Scott Mercier: The 'anti-Lance Armstrong' is still cycling's outsider

Freelance journalist Simon Austin has written for a number of British national newspapers and the New York Times, and also works as a TV producer for the BBC and ITV. The opinions expressed are solely that of the author.

(CNN)As cycling struggles to forge a bright, drug-free future, you might expect to find Scott Mercier at its vanguard.

After all, the 47-year-old was one of the few riders who refused to dope during the EPO-fueled days of the nineties and noughties.
Instead, he turned down the offer of a new contract with the U.S. Postal team and left the sport he loved altogether, turning to a life of quiet anonymity.
That gives Mercier genuine integrity and credibility when talking about doping, its consequences and how cyclists can choose the right path.
    But Mercier says he has been met with a wall of silence since offering his service to the governing body of the sport in his home country.
    He says he spoke to Bob Stapleton, the chairman of the board of USA Cycling, about a potential role last year.
    And since then? Nothing.
    "We met at the USAPro Challenge last year in Aspen, Colorado, just after Bob had been named chairman," explains Mercier.
    "We talked about the future of the sport and discussed whether there could be a role for me in the governance of USA Cycling.
    "I expressed an interest and Bob said he thought I would be a good board member -- although a potentially controversial one.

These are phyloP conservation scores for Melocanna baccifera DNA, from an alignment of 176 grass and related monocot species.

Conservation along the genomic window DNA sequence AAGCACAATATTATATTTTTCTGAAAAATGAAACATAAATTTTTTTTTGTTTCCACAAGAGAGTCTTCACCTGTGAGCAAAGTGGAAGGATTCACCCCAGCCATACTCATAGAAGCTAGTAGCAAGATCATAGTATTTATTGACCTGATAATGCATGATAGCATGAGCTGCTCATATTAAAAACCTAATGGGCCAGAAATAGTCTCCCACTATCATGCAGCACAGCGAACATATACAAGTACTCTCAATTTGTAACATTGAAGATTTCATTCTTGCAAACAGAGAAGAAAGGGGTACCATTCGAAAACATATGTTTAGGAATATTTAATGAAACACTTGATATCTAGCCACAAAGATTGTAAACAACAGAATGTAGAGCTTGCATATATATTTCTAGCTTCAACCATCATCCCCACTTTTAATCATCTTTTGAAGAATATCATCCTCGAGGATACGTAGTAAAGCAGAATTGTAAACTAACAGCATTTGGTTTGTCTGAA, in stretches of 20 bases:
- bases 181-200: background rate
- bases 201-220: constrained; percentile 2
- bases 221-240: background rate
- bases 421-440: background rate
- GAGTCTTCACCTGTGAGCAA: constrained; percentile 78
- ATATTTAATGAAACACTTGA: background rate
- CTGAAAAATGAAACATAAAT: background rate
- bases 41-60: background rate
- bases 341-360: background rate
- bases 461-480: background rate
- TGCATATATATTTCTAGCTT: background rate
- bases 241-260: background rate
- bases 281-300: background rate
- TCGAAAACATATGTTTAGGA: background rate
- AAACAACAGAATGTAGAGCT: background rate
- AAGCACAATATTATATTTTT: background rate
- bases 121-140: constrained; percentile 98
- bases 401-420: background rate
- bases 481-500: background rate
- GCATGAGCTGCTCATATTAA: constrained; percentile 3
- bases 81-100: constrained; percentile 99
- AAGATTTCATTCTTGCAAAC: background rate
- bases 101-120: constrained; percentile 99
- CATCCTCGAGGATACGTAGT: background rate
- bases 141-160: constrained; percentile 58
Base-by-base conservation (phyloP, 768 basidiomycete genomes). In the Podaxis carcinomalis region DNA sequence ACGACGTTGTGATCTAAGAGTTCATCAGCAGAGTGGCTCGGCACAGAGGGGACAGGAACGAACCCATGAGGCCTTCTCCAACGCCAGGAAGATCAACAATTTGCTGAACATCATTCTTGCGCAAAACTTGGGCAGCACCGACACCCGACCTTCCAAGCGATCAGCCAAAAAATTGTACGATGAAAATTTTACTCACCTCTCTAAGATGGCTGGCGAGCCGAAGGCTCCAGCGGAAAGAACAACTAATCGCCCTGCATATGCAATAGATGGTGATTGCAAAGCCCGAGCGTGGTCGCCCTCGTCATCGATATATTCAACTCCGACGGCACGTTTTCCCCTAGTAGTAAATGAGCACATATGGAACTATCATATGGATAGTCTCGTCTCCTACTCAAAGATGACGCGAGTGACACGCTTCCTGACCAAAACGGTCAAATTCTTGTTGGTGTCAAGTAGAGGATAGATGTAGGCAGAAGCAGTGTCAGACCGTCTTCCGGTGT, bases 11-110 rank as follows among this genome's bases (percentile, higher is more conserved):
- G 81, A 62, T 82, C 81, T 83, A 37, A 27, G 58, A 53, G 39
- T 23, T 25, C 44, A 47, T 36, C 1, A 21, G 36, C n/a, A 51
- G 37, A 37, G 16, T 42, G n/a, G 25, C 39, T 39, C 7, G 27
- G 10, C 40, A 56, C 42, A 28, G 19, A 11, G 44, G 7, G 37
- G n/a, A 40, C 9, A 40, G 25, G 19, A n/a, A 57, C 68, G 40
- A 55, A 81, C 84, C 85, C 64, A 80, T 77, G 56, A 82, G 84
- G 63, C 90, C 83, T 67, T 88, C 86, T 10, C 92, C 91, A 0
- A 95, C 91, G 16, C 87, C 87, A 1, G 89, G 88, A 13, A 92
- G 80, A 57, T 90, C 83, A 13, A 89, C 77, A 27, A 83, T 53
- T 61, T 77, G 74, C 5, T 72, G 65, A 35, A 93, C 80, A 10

"I didn't ask why and to be honest I still don't know.
    "Bob told me he had a board meeting the following week in Colorado Springs and that he would get back in touch after that.
    "I haven't heard from him since. I have emailed him four times but no reply. It's all a little bit bizarre."
    A stencil graffiti depicting cyclist Lance Armstrong in a yellow jersey, the traditional garb of the seven-time Tour De France winner, attached to an IV drip is pictured on the side of a building on January 23, 2013 in Los Angeles, California. Armstrong recently admitted to using performance enhancing drugs after being found guilty by the United States Anti-Doping Agency and stripped of his titles.
    CNN has contacted Stapleton several times for a response over the last few weeks -- via email, text and phone, leaving several voicemails -- but without success.
    Having already become an outsider once because of his refusal to dope, Mercier feels the same thing is happening all over again.
    "Look, I don't believe I'm automatically entitled to a role, of course I don't," he says.
    "But it's good business practice is to at least let someone know why are not wanted, why they are going in a different direction.
    "Especially when we met and talked about it. It's not like this is coming out of left field.
    "There has been so much omerta in the sport and this just seems like a continuation of that, with the head of USA Cycling.
    "Maybe I make them uncomfortable, I don't know. If you were a doper and now say, 'There were no other options, everyone was doing it,' it blows the whole thing up if there's a guy who was there and took a different path."
    Mercier certainly feels he could offer a valuable perspective.
    "You hear Jonathan Vaughters (former U.S. Postal rider who admitted doping and is now manager of the Cannondale-Garmin team) saying he needs to be involved because he knows the dangers of doping.
    "And perhaps he's right. But the guy who has done things differently can also teach people there is a different way, even if he's not as well known."
    Lance Armstrong was recently asked by BBC Sport why he could not have followed the same path as Mercier and replied: "There was no field waiting for Scott Mercier, no factory: Wall Street was waiting."
    While that might have been a convenient answer, the reality was rather different for Mercier, who went to work as an assistant manager in his father's restaurant in Hawaii.